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Int J Biol Sci 2019; 15(2):493-506. doi:10.7150/ijbs.29404

Research Paper

CD9 regulates keratinocyte migration by negatively modulating the sheddase activity of ADAM17

Jie Liu1, Guoqin Zhu1, Naixin Jia1, Weiyi Wang1, Yuan Wang1, Meifang Yin1, Xuping Jiang1, Yuesheng Huang1, Jiaping Zhang1,2 Corresponding address

1. Institute of Burn Research, State Key Laboratory of Trauma, Burns and Combined Injury, Southwest Hospital, Third Military Medical University(Army Medical University), Chongqing, China.
2. Department of plastic Surgery, Southwest Hospital, Third Military Medical University(Army Medical University), Chongqing, China.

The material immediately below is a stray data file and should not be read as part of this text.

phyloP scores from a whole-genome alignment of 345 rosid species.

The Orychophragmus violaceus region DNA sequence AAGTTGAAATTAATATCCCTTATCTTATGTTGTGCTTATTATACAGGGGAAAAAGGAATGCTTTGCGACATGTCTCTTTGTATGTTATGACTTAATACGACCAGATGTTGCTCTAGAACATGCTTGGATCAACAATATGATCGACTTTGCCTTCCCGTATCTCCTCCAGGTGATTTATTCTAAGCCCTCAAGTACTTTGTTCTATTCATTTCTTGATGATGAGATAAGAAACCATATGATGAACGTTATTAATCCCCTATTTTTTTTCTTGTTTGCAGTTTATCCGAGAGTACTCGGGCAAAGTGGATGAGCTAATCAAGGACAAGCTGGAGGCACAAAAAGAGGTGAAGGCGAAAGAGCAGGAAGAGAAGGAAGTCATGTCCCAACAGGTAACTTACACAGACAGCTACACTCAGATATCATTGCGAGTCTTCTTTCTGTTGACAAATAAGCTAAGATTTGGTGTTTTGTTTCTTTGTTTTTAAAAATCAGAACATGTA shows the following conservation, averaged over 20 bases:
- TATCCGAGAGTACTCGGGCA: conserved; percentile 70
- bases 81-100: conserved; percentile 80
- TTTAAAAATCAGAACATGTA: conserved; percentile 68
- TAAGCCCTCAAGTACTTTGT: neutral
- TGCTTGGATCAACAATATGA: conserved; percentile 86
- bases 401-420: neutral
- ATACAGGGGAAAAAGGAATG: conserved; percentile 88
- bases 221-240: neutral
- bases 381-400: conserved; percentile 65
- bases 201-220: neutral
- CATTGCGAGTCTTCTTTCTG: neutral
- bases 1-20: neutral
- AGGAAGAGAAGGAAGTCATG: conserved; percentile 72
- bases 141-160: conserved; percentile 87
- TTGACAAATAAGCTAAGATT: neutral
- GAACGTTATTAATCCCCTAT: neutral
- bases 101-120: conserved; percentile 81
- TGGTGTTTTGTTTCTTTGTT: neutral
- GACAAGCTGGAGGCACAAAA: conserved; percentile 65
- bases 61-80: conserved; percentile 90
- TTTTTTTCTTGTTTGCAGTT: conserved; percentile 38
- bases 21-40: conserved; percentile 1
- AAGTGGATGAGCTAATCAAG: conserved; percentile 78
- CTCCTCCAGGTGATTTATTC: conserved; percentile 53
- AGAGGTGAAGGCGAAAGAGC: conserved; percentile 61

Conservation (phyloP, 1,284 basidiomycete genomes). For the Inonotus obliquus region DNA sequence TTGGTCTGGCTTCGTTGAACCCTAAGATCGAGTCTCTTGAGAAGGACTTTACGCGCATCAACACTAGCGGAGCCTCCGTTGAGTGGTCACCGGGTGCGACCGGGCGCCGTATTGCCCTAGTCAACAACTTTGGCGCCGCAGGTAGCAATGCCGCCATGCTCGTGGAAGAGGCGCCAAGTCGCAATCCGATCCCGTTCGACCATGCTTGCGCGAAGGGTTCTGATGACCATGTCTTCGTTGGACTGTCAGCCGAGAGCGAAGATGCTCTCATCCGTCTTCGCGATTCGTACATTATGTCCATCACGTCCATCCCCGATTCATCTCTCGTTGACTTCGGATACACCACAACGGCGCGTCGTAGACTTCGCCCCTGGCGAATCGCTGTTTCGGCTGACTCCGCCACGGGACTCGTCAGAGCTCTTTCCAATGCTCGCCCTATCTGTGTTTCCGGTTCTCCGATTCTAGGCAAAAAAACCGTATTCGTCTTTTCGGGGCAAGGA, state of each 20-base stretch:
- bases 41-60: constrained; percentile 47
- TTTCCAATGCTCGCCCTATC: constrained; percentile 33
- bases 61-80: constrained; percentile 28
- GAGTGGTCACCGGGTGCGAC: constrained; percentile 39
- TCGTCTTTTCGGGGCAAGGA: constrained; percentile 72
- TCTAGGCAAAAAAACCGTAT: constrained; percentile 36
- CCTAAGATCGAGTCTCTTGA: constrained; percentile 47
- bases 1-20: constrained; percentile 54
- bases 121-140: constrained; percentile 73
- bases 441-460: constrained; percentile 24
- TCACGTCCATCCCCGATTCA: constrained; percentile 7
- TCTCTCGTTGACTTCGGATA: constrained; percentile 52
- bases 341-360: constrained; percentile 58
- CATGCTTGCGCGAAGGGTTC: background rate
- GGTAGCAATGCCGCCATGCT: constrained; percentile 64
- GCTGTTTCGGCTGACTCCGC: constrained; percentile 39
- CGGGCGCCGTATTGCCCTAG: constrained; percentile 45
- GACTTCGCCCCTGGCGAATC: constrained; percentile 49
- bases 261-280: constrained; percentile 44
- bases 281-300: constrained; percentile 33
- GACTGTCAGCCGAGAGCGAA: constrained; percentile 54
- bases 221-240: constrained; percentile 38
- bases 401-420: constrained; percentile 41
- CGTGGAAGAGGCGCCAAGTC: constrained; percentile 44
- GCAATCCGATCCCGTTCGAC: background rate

This is an open access article distributed under the terms of the Creative Commons Attribution (CC BY-NC) license (https://creativecommons.org/licenses/by-nc/4.0/). See http://ivyspring.com/terms for full terms and conditions.
How to cite this article:
Liu J, Zhu G, Jia N, Wang W, Wang Y, Yin M, Jiang X, Huang Y, Zhang J. CD9 regulates keratinocyte migration by negatively modulating the sheddase activity of ADAM17. Int J Biol Sci 2019; 15(2):493-506. doi:10.7150/ijbs.29404. Available from http://www.ijbs.com/v15p0493.htm

Abstract